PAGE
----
And none of the foregoing has anything to do with prescriptive claims about grammar, which are a whole different story. Prescriptivists claim that there are certain rules which have authority over us even if they are not respected as correctness conditions in the ordinary usage of anybody. You can tell them, "All writers of English sometimes use pronouns that have genitive noun phrase determiners as antecedents; Shakespeare did; Churchill did; Queen Elizabeth does; you did in your last book, a dozen times" (see here and here for early Language Log posts on this); and they just say, "Well then, I must try even harder, because regardless of what anyone says or writes, the prohibition against genitive antecedents is valid and ought to be respected by all of us." To prescriptivists of this sort, there is just nothing you can say, because they do not acknowledge any circumstances under which they might conceivably find that they are wrong about the language. If they believe infinitives shouldn't be split, it won't matter if you can show that every user of English on the planet has used split infinitives, they'll still say that nonetheless it's just wrong. That's the opposite insanity to "anything that occurs is correct": it says "nothing that occurs is relevant". Both positions are completely nuts. But there is a rather more subtle position in the middle that isn't. That is the interesting and conceptually rather difficult truth that Zink does not perceive.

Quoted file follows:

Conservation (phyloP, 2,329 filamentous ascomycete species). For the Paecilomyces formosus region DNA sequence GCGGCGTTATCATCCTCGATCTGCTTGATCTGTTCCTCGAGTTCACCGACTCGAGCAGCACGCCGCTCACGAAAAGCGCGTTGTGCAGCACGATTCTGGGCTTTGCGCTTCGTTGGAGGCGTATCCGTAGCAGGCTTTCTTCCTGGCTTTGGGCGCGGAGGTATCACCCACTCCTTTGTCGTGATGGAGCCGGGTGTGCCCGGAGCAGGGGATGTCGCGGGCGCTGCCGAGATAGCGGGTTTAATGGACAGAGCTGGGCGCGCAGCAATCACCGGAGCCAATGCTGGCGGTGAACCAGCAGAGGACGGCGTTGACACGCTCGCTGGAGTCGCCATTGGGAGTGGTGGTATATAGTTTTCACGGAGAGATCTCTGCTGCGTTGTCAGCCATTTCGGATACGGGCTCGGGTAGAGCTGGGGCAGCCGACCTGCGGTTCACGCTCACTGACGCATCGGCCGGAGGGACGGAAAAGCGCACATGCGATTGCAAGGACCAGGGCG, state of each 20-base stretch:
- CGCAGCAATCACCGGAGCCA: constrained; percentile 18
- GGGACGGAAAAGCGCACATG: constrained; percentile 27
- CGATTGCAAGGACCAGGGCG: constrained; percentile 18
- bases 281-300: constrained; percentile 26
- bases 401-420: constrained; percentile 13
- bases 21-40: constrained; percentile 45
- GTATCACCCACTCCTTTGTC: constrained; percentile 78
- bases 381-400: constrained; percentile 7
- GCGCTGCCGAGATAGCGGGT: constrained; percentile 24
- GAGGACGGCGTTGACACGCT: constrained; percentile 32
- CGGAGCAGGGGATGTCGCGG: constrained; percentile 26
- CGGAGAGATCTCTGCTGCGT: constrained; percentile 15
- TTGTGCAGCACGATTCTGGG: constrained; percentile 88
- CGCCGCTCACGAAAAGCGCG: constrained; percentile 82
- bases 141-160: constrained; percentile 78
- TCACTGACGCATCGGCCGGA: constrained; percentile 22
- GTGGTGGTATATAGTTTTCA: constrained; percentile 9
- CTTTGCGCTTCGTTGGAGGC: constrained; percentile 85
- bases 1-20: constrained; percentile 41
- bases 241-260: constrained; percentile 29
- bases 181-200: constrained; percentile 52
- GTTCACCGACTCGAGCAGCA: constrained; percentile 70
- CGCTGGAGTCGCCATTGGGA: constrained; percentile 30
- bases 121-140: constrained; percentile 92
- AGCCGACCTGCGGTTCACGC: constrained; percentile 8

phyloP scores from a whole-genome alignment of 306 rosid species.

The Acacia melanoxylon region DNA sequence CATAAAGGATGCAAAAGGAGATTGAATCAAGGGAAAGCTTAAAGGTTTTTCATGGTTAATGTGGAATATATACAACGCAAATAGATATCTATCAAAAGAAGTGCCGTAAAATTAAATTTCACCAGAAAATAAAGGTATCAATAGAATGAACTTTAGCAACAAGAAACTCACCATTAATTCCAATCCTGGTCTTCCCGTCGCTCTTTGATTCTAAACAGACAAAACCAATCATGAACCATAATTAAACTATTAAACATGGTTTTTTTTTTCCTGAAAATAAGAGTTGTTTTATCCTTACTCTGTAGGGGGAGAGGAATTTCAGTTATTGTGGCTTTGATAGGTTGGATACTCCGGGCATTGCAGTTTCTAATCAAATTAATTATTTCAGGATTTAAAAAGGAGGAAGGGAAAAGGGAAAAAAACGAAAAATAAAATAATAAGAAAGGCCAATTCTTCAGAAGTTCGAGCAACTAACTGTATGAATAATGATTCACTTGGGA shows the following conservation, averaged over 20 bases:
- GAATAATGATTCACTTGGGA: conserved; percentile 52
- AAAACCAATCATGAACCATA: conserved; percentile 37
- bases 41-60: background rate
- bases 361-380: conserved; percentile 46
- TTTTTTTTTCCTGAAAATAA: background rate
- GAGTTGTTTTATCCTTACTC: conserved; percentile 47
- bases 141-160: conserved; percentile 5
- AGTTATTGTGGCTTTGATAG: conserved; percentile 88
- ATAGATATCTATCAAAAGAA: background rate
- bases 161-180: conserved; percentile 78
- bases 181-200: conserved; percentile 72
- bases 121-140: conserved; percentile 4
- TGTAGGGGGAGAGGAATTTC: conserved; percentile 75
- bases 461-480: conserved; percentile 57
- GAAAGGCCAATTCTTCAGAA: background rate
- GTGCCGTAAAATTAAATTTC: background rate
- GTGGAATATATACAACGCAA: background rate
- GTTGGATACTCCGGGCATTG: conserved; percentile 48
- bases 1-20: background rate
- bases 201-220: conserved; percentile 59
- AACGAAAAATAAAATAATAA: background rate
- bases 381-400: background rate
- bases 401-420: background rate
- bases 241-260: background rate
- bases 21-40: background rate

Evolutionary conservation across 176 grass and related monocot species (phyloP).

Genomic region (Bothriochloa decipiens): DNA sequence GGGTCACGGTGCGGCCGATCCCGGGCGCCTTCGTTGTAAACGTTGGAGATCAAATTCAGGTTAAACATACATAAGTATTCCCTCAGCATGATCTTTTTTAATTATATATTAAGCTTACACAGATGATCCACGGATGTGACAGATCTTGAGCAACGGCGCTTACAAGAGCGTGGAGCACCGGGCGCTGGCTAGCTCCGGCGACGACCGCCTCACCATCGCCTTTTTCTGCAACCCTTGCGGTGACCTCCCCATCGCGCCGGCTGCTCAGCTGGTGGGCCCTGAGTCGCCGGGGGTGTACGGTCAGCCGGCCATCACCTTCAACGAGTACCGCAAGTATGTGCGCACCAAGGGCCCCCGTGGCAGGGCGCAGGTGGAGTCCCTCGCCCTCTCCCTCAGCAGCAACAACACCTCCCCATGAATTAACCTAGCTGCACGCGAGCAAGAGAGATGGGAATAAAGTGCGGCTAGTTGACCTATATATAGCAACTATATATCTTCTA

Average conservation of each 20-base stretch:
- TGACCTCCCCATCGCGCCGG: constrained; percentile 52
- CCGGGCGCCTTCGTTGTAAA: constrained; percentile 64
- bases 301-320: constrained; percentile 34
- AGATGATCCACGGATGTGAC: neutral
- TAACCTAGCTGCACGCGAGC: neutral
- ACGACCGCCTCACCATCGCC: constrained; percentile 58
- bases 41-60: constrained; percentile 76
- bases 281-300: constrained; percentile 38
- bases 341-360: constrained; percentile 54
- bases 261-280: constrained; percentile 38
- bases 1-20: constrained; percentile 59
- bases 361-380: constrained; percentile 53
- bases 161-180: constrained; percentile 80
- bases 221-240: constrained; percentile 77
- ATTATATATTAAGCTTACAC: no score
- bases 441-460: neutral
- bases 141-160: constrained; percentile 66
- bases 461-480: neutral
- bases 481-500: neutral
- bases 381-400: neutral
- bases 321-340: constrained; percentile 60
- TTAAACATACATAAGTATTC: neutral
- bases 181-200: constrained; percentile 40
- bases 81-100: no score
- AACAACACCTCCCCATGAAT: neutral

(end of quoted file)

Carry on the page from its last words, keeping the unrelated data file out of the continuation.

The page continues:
[You'll see that there's now lots more discussion available courtesy of ceejbot. There you can have the pleasure of seeing me described as "an abyssmal [sic] dunce" (for not believing that which is limited to supplementary relative clauses in Standard English). You'll read that I'm "a liar"; "smugly superior"; "muddled"; and someone who "thinks his judgement counts more than everyone else's". The strange thing about this kind of commentary is that while I stress (above) that it is entirely possible for a linguist to be wrong about what the correctness conditions on a language (even their own language) really are, the people calling me smug, stupid, and mendacious have no doubts whatsoever. They seem utterly convinced of their rectitude, as they angrily attribute to me the exact opposite of what I said. For example, you'll see that Scholz and I are directly accused (by a user called Nick) of holding that "correct" means "what happens". Our actual view is that we firmly and explicitly deny that, though we also resist the opposite lunacy, the position that what happens has no relevance to the determination of what's correct. As Mark pointed out to me when he first referred me to ceejbot, it's not just the the existence of ignorant authoritarian prescriptivism in this culture that needs an explanation, it's also the level of anger that accompanies its expression.]

Posted by Geoffrey K. Pullum at January 26, 2005 12:49 PM